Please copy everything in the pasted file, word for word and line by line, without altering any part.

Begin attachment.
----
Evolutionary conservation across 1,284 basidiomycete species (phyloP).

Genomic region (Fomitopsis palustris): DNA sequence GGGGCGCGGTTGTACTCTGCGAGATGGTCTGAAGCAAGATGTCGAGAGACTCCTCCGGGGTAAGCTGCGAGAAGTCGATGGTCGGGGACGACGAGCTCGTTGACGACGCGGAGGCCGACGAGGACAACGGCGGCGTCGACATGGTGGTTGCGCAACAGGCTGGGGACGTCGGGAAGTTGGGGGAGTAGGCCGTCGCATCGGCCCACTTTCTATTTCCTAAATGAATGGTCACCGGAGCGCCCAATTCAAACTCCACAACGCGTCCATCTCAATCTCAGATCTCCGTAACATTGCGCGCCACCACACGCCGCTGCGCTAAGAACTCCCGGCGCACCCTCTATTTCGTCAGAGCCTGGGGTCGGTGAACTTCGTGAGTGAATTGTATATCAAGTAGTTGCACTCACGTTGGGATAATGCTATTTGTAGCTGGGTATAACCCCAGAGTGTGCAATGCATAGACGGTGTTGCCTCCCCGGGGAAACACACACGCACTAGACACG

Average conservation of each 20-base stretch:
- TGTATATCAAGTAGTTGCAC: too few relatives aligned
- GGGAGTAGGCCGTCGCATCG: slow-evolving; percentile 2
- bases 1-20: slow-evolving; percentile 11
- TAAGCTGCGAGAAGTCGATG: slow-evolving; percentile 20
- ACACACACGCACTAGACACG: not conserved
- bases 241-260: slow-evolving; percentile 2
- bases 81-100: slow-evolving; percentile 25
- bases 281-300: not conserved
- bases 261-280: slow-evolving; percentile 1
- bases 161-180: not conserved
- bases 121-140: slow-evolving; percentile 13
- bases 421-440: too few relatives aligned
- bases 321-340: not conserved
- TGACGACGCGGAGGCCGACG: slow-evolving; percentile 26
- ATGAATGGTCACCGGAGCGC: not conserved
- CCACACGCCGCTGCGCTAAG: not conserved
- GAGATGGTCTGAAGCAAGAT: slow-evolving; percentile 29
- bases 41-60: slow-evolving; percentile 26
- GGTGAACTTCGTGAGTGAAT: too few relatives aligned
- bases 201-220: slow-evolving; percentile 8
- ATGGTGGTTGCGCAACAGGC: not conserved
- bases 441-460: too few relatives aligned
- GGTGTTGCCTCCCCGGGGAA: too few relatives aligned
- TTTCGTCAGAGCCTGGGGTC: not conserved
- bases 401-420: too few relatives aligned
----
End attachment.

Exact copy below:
Evolutionary conservation across 1,284 basidiomycete species (phyloP).

Genomic region (Fomitopsis palustris): DNA sequence GGGGCGCGGTTGTACTCTGCGAGATGGTCTGAAGCAAGATGTCGAGAGACTCCTCCGGGGTAAGCTGCGAGAAGTCGATGGTCGGGGACGACGAGCTCGTTGACGACGCGGAGGCCGACGAGGACAACGGCGGCGTCGACATGGTGGTTGCGCAACAGGCTGGGGACGTCGGGAAGTTGGGGGAGTAGGCCGTCGCATCGGCCCACTTTCTATTTCCTAAATGAATGGTCACCGGAGCGCCCAATTCAAACTCCACAACGCGTCCATCTCAATCTCAGATCTCCGTAACATTGCGCGCCACCACACGCCGCTGCGCTAAGAACTCCCGGCGCACCCTCTATTTCGTCAGAGCCTGGGGTCGGTGAACTTCGTGAGTGAATTGTATATCAAGTAGTTGCACTCACGTTGGGATAATGCTATTTGTAGCTGGGTATAACCCCAGAGTGTGCAATGCATAGACGGTGTTGCCTCCCCGGGGAAACACACACGCACTAGACACG

Average conservation of each 20-base stretch:
- TGTATATCAAGTAGTTGCAC: too few relatives aligned
- GGGAGTAGGCCGTCGCATCG: slow-evolving; percentile 2
- bases 1-20: slow-evolving; percentile 11
- TAAGCTGCGAGAAGTCGATG: slow-evolving; percentile 20
- ACACACACGCACTAGACACG: not conserved
- bases 241-260: slow-evolving; percentile 2
- bases 81-100: slow-evolving; percentile 25
- bases 281-300: not conserved
- bases 261-280: slow-evolving; percentile 1
- bases 161-180: not conserved
- bases 121-140: slow-evolving; percentile 13
- bases 421-440: too few relatives aligned
- bases 321-340: not conserved
- TGACGACGCGGAGGCCGACG: slow-evolving; percentile 26
- ATGAATGGTCACCGGAGCGC: not conserved
- CCACACGCCGCTGCGCTAAG: not conserved
- GAGATGGTCTGAAGCAAGAT: slow-evolving; percentile 29
- bases 41-60: slow-evolving; percentile 26
- GGTGAACTTCGTGAGTGAAT: too few relatives aligned
- bases 201-220: slow-evolving; percentile 8
- ATGGTGGTTGCGCAACAGGC: not conserved
- bases 441-460: too few relatives aligned
- GGTGTTGCCTCCCCGGGGAA: too few relatives aligned
- TTTCGTCAGAGCCTGGGGTC: not conserved
- bases 401-420: too few relatives aligned